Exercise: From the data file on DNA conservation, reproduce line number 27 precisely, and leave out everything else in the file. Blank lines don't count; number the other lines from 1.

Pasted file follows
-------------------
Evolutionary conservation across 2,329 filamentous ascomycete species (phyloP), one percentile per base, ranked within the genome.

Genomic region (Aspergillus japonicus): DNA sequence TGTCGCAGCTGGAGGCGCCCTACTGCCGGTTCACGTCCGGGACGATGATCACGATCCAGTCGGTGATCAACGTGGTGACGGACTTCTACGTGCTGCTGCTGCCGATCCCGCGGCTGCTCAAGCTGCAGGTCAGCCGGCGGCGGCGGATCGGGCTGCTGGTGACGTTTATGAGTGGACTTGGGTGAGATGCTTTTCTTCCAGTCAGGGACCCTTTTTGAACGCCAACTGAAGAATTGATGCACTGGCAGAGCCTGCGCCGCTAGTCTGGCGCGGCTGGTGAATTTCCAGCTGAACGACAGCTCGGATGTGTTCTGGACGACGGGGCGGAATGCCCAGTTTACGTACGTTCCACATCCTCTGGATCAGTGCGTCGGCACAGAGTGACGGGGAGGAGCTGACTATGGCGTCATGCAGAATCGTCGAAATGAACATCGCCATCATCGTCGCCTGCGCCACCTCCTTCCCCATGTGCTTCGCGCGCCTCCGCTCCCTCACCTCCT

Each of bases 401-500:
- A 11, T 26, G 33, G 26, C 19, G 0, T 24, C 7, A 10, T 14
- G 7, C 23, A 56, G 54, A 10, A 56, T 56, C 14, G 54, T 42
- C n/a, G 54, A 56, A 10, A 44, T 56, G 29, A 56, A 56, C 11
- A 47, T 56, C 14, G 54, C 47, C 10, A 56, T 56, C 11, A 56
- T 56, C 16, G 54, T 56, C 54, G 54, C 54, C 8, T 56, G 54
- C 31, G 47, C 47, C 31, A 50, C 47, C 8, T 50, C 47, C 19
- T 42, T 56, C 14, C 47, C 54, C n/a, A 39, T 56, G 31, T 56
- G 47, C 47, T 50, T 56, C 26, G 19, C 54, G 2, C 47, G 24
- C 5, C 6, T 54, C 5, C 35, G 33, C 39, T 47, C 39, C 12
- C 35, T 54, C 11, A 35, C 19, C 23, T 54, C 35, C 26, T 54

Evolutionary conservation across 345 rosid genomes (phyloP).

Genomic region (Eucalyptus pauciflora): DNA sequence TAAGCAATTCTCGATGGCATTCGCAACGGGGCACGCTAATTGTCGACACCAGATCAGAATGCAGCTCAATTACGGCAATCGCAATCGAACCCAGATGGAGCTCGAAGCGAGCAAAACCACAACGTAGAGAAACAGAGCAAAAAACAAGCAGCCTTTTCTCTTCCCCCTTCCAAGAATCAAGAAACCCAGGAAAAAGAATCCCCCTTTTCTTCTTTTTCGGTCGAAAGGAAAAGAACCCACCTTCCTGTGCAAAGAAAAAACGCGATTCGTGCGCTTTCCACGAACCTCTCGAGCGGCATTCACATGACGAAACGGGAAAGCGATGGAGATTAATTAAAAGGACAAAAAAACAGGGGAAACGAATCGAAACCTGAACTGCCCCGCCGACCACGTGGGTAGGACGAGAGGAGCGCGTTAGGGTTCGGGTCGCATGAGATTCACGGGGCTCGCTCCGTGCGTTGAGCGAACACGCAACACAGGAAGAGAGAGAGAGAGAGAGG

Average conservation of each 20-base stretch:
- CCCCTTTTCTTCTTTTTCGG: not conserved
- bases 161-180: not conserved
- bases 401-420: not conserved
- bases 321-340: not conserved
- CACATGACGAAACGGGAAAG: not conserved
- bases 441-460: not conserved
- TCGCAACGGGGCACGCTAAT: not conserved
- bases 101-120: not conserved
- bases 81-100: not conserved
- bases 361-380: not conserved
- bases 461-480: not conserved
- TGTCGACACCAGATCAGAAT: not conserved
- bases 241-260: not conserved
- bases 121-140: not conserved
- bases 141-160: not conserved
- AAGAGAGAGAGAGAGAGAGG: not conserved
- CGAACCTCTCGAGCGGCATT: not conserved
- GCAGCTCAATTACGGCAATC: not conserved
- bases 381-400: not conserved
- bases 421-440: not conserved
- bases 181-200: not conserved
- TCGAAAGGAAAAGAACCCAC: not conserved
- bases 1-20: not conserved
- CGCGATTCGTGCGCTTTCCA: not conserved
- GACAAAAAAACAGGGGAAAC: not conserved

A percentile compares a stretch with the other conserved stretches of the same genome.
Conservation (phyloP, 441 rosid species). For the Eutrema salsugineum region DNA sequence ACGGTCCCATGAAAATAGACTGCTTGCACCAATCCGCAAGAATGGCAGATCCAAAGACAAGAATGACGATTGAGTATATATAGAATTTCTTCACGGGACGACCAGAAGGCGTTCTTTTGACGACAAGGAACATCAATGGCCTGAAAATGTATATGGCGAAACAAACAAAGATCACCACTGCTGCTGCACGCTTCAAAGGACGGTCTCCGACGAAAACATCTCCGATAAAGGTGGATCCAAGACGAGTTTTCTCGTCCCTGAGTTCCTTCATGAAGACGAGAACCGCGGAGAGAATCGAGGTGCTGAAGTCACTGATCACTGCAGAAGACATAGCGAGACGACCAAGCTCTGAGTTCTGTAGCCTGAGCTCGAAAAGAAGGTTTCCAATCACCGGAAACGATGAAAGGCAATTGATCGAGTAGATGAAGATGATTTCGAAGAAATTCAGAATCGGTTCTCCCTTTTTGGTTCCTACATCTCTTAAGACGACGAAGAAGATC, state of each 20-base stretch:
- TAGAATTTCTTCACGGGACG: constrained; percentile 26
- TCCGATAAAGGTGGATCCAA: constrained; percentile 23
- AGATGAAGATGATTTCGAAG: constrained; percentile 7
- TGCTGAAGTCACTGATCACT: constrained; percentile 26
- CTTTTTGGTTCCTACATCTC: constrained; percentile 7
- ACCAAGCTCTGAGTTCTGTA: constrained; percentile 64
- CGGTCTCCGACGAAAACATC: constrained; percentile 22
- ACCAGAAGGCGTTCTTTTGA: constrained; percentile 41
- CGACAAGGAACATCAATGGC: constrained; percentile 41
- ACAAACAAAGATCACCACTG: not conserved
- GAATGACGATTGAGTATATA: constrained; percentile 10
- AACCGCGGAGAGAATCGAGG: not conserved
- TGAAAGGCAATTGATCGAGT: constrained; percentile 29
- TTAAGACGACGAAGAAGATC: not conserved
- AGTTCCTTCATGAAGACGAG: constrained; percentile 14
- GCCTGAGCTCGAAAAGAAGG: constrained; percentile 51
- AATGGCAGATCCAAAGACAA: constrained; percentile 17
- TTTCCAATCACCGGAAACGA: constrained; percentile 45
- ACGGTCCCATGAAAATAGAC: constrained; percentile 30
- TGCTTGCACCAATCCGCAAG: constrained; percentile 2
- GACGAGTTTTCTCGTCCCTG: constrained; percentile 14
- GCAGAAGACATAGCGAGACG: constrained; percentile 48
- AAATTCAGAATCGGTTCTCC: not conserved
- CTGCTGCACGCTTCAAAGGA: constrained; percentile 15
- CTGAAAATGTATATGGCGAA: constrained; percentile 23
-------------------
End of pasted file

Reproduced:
- bases 461-480: not conserved